As the week progressed, more disaster. I tripped over a protruding tree root, falling onto another , this
second root being maybe a foot long and an inch or so thick. Result was a vivid technicolour bruise on my side some 4 inches by 6 inches. Painful , but I seem not to have cracked any ribs. Jay's root became quite a talking point "Watch out for Jay's root!" every time we headed out downstream. Note the two small black marks in the photo. Biro! On my return home I tried to convince my wife and son that the discolouration was due to a snake bite. I failed: my wife had seen snake bites before, and my son, a fairly newly qualified doctor just laughed. It's only dad, bedside manner out the window!
By the next day. I had recovered enough to fish, and chose to fish the crocodile swim from an island, or rather a promontory sticking out from the far bank. This swim had a resident crocodile of some ten feet length or so. It spent most of its time basking on a sandbank, or perhaps it was a rock, that was just short of reaching the surface. The crocodile would never be a maneater. Even at ten feet long, it was extremely shy, and any time I blinked or raised an eyebrow the beast would disappear. I had one bite, on a light tackle rod, from a fish which chose an inopportune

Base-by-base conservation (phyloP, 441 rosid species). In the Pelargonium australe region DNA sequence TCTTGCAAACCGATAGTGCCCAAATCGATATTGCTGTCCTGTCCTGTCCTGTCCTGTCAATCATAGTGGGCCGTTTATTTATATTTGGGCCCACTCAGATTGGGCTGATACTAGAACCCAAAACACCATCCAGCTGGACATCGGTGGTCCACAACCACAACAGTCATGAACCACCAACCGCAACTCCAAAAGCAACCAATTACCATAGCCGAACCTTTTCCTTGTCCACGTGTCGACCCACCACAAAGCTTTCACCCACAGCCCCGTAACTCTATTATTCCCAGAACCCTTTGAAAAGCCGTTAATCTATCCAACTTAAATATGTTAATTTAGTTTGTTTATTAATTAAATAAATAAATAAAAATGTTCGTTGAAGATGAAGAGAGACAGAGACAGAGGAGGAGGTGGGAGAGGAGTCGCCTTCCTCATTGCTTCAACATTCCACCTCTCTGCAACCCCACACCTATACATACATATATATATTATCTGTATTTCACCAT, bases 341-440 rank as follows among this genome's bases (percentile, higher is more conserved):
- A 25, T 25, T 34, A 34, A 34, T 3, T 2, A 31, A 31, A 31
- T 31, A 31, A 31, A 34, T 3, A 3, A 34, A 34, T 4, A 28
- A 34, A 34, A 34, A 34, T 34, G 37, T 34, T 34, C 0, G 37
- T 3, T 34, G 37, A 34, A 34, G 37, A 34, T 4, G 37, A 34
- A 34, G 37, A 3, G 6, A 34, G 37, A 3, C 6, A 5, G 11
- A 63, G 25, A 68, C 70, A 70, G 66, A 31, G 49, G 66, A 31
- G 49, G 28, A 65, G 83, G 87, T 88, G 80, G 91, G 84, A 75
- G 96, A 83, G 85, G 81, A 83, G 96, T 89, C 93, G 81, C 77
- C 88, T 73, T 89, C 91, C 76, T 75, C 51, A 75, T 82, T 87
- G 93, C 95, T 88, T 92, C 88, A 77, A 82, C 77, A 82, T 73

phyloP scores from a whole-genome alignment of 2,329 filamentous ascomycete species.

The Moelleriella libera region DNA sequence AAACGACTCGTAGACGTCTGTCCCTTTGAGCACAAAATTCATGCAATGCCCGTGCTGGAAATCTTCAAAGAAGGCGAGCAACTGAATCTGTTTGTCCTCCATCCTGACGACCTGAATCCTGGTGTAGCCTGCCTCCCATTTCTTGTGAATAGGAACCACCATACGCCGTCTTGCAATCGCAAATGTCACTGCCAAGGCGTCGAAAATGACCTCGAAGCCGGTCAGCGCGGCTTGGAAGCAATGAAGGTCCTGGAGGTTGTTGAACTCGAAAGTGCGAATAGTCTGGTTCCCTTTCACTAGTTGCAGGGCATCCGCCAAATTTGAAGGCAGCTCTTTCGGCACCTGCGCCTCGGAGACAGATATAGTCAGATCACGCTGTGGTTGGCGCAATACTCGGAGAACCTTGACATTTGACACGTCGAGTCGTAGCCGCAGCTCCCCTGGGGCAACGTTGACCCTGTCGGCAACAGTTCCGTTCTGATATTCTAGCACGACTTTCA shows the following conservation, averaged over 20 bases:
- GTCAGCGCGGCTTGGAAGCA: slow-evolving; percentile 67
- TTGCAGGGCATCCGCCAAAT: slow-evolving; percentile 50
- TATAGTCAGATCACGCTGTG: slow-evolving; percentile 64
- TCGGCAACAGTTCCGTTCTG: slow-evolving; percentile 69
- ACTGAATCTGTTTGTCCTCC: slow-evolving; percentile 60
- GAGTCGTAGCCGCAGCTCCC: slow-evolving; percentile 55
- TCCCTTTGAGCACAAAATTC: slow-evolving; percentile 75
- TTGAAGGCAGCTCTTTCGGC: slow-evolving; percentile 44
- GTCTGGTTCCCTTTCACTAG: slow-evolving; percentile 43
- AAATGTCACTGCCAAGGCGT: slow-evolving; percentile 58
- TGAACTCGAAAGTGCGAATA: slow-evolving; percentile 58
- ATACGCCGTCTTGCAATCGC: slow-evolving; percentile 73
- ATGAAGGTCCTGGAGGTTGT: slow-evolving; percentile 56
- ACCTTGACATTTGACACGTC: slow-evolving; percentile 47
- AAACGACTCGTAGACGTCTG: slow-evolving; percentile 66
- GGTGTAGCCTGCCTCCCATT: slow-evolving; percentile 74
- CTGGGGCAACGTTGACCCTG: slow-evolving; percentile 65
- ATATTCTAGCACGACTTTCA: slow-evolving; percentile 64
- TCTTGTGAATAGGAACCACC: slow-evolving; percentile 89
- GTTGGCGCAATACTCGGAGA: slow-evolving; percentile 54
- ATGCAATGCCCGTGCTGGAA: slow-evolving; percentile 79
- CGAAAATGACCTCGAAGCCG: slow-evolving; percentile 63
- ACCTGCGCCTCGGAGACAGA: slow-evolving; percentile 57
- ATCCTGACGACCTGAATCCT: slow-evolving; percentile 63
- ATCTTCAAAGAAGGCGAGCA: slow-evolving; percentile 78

moment, just as I pointed the camera, to take the bait, and consequently I lost the fish. I did get a fair picture of a common darter though, a kind of almost snakelike water bird. There was a recently fallen tree directly opposite, leaves on it not quite dead. Some smaller mahseer were attacking fry within its branches. A long cast, and an impossible place from which to extract a fish. So just the one bite on the day, and no other misfortune to befall me.
|Common Darter (Snakebird) and Crocodile|